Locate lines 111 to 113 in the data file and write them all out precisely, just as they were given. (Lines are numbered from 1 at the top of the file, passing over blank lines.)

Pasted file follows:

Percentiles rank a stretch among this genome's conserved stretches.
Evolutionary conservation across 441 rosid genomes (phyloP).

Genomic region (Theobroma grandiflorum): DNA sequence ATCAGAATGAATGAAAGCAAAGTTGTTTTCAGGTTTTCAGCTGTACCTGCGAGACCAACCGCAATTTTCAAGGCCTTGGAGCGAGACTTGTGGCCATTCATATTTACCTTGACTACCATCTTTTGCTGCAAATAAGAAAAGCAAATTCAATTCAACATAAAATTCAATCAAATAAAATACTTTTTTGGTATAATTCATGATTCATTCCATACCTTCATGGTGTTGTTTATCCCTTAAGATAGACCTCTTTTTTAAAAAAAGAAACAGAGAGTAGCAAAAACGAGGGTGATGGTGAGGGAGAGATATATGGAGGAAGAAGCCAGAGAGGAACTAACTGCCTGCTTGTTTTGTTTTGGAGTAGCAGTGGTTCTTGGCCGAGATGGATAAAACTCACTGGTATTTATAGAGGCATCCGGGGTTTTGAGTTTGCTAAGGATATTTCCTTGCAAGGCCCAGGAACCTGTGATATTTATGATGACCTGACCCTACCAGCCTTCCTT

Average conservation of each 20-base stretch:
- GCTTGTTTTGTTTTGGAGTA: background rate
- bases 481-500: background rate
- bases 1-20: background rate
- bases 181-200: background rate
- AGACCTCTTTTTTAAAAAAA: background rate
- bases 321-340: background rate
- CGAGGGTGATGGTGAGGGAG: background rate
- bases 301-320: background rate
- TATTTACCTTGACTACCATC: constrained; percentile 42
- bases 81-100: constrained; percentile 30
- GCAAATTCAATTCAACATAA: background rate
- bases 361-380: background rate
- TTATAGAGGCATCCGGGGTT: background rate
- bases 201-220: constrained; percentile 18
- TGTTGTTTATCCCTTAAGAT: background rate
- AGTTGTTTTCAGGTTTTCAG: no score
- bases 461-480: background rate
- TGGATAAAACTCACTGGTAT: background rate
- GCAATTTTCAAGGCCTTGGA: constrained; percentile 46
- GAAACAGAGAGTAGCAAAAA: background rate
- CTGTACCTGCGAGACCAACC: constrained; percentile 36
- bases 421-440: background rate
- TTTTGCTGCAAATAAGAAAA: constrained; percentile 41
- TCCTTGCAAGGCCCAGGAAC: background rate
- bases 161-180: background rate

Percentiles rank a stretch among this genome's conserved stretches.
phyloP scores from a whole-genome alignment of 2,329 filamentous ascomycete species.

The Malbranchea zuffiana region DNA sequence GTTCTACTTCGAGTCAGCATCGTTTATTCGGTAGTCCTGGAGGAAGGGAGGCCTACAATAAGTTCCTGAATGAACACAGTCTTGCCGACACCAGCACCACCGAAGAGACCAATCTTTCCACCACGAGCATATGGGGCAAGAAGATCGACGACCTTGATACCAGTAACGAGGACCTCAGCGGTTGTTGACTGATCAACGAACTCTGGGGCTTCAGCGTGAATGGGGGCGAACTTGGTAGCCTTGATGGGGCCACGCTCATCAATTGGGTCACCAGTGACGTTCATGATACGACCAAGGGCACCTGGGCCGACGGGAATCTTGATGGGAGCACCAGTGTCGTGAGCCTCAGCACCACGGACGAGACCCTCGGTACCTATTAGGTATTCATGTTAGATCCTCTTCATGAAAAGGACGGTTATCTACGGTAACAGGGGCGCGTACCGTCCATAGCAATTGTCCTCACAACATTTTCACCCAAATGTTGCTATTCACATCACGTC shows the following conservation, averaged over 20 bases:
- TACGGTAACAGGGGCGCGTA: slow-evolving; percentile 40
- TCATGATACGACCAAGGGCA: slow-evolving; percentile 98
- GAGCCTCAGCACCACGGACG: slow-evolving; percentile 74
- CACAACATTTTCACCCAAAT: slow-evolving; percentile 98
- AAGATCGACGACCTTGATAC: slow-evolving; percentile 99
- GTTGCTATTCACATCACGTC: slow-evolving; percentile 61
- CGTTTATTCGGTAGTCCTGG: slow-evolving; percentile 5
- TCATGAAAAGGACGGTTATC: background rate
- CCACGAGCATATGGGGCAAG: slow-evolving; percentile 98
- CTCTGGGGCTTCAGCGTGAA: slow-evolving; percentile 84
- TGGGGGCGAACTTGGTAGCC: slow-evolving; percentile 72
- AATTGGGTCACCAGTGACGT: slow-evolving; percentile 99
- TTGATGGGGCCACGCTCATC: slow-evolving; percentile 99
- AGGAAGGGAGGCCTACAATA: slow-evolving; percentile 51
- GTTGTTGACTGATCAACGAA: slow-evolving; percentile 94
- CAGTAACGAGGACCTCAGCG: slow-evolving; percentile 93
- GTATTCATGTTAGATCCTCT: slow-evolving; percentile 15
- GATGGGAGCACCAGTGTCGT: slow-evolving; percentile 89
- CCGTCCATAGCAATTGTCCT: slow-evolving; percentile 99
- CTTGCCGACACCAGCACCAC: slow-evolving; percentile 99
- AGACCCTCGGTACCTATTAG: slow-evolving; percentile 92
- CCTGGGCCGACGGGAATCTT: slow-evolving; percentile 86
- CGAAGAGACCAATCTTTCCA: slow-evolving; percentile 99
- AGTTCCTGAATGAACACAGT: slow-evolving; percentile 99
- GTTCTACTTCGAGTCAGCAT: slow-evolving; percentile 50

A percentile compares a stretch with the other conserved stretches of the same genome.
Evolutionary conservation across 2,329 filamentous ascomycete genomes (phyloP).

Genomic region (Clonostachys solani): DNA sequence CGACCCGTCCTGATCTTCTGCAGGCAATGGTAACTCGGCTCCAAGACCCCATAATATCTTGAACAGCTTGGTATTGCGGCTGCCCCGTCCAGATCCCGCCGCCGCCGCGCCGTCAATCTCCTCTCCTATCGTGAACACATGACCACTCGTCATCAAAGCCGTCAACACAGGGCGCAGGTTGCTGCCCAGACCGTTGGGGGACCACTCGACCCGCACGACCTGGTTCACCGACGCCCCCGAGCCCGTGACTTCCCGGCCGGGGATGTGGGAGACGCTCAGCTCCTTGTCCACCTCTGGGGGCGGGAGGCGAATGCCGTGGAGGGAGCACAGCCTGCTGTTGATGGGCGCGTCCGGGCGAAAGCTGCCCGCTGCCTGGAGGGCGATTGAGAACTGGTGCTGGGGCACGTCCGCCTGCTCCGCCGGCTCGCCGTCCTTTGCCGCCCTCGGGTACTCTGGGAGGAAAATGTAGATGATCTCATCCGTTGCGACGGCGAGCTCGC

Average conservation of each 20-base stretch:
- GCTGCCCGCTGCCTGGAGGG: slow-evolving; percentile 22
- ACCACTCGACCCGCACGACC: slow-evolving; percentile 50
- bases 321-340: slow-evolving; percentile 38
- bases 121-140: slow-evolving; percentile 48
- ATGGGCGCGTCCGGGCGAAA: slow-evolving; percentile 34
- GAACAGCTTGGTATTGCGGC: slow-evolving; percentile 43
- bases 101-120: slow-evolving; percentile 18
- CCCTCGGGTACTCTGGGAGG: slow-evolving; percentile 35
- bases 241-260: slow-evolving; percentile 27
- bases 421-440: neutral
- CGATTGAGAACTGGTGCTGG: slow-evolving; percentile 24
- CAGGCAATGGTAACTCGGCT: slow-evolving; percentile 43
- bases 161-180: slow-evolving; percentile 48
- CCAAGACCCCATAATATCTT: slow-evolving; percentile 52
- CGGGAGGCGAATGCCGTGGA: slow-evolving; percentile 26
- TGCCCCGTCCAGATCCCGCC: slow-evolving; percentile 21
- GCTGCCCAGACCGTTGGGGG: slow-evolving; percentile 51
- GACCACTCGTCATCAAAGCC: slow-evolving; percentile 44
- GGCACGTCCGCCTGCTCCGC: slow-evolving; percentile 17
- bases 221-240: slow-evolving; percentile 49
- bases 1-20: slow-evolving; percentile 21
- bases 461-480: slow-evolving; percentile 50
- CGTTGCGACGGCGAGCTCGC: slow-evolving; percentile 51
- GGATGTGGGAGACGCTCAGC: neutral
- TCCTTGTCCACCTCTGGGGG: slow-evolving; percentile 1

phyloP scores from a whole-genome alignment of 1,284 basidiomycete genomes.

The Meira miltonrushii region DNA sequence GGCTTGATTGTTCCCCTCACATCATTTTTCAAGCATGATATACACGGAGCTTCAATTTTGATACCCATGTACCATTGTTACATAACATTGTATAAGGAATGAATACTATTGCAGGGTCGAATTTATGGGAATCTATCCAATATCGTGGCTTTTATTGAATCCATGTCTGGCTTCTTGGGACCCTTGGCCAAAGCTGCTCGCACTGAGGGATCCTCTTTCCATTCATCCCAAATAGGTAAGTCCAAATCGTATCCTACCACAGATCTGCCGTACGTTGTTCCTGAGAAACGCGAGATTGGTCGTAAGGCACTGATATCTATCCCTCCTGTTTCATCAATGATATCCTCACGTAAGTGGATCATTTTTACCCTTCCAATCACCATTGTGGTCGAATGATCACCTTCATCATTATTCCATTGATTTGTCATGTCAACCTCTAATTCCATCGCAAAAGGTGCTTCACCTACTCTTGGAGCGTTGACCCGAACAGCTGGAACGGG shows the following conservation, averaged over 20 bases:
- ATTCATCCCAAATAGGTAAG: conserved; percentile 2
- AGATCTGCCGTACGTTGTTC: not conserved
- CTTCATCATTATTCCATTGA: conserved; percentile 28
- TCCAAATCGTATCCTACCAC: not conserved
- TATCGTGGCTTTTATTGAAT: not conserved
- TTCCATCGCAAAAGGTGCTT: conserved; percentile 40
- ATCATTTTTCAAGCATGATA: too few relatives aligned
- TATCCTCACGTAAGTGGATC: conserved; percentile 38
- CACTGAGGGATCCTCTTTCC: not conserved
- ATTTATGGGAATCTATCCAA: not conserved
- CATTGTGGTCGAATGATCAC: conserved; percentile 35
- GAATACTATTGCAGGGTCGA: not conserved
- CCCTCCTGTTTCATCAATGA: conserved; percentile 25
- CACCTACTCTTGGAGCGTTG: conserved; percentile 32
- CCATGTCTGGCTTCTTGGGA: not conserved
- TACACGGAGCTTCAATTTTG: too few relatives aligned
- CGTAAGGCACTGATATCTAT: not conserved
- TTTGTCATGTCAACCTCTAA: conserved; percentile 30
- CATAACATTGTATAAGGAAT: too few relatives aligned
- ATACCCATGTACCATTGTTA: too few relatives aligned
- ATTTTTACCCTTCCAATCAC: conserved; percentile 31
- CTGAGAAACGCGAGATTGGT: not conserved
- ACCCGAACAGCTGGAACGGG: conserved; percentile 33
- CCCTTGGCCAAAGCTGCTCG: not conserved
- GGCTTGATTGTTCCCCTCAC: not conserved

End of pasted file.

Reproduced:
- ACCCGAACAGCTGGAACGGG: conserved; percentile 33
- CCCTTGGCCAAAGCTGCTCG: not conserved
- GGCTTGATTGTTCCCCTCAC: not conserved